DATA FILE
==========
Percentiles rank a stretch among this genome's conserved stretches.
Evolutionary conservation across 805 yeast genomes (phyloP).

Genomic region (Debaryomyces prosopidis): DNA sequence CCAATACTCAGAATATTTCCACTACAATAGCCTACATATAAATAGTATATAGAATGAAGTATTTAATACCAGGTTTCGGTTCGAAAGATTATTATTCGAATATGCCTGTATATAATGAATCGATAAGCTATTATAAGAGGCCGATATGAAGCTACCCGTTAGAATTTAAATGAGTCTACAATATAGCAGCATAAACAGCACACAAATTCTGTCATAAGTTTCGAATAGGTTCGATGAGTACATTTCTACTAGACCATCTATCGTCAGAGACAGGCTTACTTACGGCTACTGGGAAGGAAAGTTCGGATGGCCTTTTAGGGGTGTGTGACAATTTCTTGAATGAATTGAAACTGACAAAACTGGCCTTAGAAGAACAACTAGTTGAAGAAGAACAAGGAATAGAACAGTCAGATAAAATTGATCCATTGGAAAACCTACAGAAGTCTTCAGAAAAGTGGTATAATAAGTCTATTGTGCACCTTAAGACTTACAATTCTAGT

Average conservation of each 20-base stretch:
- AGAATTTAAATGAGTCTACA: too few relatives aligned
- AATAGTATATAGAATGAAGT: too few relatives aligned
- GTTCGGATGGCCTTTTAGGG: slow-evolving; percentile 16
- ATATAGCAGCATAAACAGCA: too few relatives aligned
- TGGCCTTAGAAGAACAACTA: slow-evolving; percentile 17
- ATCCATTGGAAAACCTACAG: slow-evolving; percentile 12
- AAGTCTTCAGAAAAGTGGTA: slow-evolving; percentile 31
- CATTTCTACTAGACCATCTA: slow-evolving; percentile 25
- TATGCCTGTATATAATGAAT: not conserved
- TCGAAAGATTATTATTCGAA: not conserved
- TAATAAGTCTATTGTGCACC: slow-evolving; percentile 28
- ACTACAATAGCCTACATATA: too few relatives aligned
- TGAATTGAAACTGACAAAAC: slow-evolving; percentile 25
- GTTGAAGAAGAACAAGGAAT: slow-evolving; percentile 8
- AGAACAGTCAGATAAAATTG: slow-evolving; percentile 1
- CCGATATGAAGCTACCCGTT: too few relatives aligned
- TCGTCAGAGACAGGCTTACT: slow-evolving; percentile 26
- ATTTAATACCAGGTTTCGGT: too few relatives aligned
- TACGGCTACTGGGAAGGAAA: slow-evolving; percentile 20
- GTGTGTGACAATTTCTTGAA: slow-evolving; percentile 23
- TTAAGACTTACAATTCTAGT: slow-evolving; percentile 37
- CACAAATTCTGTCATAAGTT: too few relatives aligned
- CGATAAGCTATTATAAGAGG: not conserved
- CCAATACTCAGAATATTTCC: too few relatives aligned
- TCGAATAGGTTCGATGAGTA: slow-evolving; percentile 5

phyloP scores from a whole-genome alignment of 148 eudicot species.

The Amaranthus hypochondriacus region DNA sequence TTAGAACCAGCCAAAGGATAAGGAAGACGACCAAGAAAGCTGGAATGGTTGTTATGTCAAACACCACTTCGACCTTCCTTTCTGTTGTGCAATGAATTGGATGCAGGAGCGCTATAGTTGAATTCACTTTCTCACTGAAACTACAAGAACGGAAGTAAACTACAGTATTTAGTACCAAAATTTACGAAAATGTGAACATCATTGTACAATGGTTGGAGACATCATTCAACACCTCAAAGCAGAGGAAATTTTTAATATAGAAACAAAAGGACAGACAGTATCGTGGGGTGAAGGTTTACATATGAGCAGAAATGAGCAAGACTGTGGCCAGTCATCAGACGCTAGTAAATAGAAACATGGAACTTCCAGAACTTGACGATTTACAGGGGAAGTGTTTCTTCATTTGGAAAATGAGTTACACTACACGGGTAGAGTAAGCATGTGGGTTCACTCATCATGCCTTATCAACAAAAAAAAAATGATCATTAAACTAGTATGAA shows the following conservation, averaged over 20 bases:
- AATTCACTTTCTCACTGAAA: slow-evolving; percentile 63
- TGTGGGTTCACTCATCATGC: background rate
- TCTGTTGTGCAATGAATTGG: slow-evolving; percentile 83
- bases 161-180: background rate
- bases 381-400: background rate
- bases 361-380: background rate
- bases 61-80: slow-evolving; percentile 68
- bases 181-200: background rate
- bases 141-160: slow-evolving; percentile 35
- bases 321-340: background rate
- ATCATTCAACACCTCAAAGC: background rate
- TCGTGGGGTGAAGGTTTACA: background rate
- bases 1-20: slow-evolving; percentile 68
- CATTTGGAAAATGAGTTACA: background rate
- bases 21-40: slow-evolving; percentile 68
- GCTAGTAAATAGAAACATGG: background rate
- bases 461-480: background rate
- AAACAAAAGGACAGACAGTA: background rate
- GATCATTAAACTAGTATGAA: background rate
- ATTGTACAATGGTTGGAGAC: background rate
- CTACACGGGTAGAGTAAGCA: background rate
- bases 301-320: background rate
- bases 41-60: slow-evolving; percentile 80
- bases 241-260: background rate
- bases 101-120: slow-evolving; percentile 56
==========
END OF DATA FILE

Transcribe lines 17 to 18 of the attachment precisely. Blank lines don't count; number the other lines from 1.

- TGAATTGAAACTGACAAAAC: slow-evolving; percentile 25
- GTTGAAGAAGAACAAGGAAT: slow-evolving; percentile 8